SN: Choosing exile does bring with it undercurrents of loss and displacement. These often turn up in my writing. However, to quote John Muir, "When we try to pick out anything by itself, we find it hitched to everything else in the Universe.” So delving into personal displacement brings one to generational displacement, to Partition, to the erosion and loss of our syncretic culture in South Asia, which, as you know, has had horrific consequences on both sides of the border. I was born into a Muslim family and I am married to a man with a Hindu Indian background. So, these are all divides that I have negotiated in my personal life. Here, I am in America, an immigrant writer of colour witnessing rising tides of xenophobia in Europe and the US. It is impossible not to be deeply connected to, and concerned by, the human condition; my own and the world’s.
I often write about Eros, girlhood, and womanhood from the perspective of someone who knows the steep price society extracts from a woman who has made unconventional choices. I would say that my twin obsessions are history and language, how the word has shaped the world and vice versa. The word randi once meant woman, now it has come to mean prostitute; how did we get from there to here? You could say my poetry is like the aerial roots of the banyan tree, connected to a branch of the whole while keenly feeling each breath of the present.
JB: Please tell me a little about Kayakalpa and your practice.
SN: It all happened quite by accident. After resigning from my airline job, I was earning my living as a practitioner of shiatsu and reflexology in New York’s West Village when I met my husband, Raam, in a cafe. As it turned out, he lived around the corner from me and soon I was experiencing my very first Kayakalpa session.
Kayakalpa is a form of applied alchemy, from the tradition of Tantra and the Siddhas. It is an amazingly dynamic practice that uses various techniques of purification and nourishment to elevate your vital energy and refine and expand consciousness. My husband & I do the sessions together. I work on the left side of the body and he on the right, for the portion that involves the application of an herbal-mineral paste called Alepa. He comes from a family of traditional practitioners going back many generations. I have been practicing for 27 years. Our Kayakalpa Samadhi Retreat is in Glen Ellen, and people come to see us from all over the world. Our site is www.kaya-kalpa.org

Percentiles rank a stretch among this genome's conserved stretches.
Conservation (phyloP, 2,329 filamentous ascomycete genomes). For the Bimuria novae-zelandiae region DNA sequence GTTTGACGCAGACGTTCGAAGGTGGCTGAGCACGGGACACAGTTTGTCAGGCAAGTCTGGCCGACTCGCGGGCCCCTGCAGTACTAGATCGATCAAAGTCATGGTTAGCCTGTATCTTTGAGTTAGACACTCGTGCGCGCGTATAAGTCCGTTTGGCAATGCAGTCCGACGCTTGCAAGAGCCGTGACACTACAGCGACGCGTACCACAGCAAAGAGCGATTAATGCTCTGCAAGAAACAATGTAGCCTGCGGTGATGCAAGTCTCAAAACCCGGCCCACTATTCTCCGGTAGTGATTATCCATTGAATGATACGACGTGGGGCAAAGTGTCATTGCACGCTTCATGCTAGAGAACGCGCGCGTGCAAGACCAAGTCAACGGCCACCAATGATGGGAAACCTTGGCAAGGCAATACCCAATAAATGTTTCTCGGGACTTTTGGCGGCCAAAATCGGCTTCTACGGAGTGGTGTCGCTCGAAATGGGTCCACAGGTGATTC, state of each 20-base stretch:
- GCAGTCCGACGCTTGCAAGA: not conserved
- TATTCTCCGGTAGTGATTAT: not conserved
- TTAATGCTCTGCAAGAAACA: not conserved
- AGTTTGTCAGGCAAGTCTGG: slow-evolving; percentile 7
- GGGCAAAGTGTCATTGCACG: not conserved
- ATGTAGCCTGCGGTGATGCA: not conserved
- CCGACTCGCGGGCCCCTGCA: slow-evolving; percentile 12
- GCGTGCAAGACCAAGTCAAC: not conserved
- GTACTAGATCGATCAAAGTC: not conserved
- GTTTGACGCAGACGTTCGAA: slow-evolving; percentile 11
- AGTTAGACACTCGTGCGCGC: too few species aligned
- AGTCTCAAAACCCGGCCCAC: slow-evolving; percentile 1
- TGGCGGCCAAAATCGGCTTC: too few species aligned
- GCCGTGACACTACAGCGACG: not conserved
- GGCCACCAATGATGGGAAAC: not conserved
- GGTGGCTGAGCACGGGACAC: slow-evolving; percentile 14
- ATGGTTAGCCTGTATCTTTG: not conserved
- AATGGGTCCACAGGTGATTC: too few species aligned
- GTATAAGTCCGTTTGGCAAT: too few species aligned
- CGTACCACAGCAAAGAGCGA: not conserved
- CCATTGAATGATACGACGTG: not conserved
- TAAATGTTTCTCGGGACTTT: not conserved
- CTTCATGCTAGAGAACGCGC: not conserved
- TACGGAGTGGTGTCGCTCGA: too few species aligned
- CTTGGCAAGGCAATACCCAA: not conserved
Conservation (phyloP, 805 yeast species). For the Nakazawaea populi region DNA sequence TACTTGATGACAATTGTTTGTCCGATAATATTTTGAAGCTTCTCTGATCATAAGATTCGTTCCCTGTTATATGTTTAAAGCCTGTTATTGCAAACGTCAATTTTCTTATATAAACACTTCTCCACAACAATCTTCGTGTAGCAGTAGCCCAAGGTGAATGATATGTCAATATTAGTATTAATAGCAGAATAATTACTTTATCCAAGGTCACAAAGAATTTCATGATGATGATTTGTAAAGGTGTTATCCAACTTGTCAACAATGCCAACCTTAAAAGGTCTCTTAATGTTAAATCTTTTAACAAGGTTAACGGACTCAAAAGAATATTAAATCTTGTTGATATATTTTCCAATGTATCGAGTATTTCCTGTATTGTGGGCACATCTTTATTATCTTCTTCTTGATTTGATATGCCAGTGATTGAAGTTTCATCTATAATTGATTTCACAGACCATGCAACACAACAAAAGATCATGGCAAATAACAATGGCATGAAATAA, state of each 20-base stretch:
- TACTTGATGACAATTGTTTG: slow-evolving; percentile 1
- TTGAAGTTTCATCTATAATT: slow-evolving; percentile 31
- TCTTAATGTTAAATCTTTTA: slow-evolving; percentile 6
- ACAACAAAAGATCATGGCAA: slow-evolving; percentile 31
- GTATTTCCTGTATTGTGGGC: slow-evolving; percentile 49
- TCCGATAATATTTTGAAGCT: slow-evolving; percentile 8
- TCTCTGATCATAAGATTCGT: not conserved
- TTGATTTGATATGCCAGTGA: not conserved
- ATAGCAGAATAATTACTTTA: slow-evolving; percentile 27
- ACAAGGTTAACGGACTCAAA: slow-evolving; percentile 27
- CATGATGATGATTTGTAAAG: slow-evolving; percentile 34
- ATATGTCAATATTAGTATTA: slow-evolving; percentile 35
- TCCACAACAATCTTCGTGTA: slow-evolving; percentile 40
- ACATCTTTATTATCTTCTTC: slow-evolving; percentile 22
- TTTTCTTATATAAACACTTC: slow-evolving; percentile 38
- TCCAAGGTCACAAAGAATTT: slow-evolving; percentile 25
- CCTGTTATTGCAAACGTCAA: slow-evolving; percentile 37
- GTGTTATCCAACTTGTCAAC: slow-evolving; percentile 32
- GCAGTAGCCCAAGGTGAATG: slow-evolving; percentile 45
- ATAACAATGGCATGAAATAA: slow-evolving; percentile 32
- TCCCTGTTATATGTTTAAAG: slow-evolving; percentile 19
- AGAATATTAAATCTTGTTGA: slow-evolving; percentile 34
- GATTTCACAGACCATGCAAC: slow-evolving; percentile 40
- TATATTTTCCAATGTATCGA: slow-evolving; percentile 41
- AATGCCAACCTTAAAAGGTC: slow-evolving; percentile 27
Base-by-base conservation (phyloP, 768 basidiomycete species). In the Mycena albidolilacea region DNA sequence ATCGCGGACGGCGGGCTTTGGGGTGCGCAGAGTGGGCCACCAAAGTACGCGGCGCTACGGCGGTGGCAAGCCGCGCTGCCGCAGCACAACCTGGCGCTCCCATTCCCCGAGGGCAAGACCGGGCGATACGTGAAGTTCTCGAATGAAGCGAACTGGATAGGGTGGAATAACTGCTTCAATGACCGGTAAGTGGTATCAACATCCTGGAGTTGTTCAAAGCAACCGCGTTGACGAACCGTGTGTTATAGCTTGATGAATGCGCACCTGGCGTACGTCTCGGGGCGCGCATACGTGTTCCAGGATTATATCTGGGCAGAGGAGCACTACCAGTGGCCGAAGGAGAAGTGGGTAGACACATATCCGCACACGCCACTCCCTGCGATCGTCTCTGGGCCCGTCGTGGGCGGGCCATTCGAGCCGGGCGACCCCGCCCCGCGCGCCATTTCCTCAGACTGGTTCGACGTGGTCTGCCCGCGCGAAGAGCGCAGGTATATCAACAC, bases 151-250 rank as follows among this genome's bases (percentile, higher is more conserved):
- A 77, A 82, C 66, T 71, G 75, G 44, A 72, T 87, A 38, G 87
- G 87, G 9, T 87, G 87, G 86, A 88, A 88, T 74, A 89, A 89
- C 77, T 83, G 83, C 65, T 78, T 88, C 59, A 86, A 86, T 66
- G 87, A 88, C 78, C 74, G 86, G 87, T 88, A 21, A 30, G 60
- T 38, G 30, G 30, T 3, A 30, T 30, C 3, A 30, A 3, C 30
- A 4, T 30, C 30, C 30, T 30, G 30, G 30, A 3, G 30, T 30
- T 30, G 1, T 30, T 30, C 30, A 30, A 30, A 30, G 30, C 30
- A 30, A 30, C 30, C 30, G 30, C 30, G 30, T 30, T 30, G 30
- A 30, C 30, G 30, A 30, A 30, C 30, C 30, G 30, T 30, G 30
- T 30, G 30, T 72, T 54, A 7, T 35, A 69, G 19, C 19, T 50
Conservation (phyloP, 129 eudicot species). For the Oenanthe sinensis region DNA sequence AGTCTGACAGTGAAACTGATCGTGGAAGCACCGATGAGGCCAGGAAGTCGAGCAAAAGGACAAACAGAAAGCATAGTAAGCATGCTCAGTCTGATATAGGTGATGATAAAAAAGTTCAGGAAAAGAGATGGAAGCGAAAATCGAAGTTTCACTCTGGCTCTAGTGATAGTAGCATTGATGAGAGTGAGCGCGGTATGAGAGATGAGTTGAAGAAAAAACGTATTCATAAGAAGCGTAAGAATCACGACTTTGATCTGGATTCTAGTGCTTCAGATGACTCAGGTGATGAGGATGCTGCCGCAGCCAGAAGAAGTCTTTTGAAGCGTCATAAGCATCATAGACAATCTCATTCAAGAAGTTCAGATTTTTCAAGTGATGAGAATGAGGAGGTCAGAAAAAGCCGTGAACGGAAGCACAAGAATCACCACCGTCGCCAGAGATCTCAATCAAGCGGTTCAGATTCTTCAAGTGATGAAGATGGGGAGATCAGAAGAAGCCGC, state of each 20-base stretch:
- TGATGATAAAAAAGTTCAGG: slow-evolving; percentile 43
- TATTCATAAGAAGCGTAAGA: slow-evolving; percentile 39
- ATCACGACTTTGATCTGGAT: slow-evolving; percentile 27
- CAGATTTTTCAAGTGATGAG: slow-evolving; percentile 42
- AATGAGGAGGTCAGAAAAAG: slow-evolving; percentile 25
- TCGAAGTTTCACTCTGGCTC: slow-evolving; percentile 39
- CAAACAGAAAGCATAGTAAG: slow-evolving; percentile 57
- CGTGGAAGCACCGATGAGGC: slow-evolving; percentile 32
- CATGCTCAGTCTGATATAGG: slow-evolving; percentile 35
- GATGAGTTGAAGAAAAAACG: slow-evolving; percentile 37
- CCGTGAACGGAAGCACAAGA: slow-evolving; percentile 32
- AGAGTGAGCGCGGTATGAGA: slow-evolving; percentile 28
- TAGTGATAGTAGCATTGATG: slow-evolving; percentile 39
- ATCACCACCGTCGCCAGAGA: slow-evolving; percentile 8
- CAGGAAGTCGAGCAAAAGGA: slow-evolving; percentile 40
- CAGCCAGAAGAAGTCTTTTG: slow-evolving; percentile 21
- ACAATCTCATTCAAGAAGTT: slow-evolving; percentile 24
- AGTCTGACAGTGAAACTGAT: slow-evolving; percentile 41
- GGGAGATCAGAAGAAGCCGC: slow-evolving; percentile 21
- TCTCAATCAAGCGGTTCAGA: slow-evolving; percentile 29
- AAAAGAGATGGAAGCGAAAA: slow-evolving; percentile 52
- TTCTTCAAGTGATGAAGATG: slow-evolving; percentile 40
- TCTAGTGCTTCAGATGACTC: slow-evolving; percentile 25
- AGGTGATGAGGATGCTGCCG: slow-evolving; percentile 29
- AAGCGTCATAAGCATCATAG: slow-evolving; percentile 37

JB: What is your daily routine?
SN: I get up at 5:30 am every weekday. After dropping off my son to high school, I go to the gym, where I work out, do yoga, followed by self oiling/massage (with medicinal oils that we make from scratch) and a steam bath. Post that, I am glowing and ready to start my work day.
On the weekends, I prefer to walk around a lake that is a short drive from my place. It is a lovely, wooded secluded place. Many of my poems are germinated on those walks.
I do write daily, even if it’s only a sentence. This is mostly in a paper notebook. The writing eventually gets funneled to a “poetry scroll” in my computer.
JB: What motivates you to keep writing?
SN: I write because I am in love with language, I love its sonic beauty, its visceral punch, its lilt, cadence, idiom, riddle, humour. The narcotic thrill of feeling it come alive in your bones. I believe in the potency of words. There is a certain dichotomy to the life of a poet because the act of writing requires large amounts of solitude, whereas the act of sharing what one has written is a social act. I am unequivocally a fan of the former. Getting published is the icing on the cake, but writing is the whole cake, moulding that raw dough of thoughts and sensations into words and making a poem rise from the mess on paper. That’s what it’s all about for me.
JB: What makes you smile?
SN: Babies,; the persistence of innocence in a cynical world.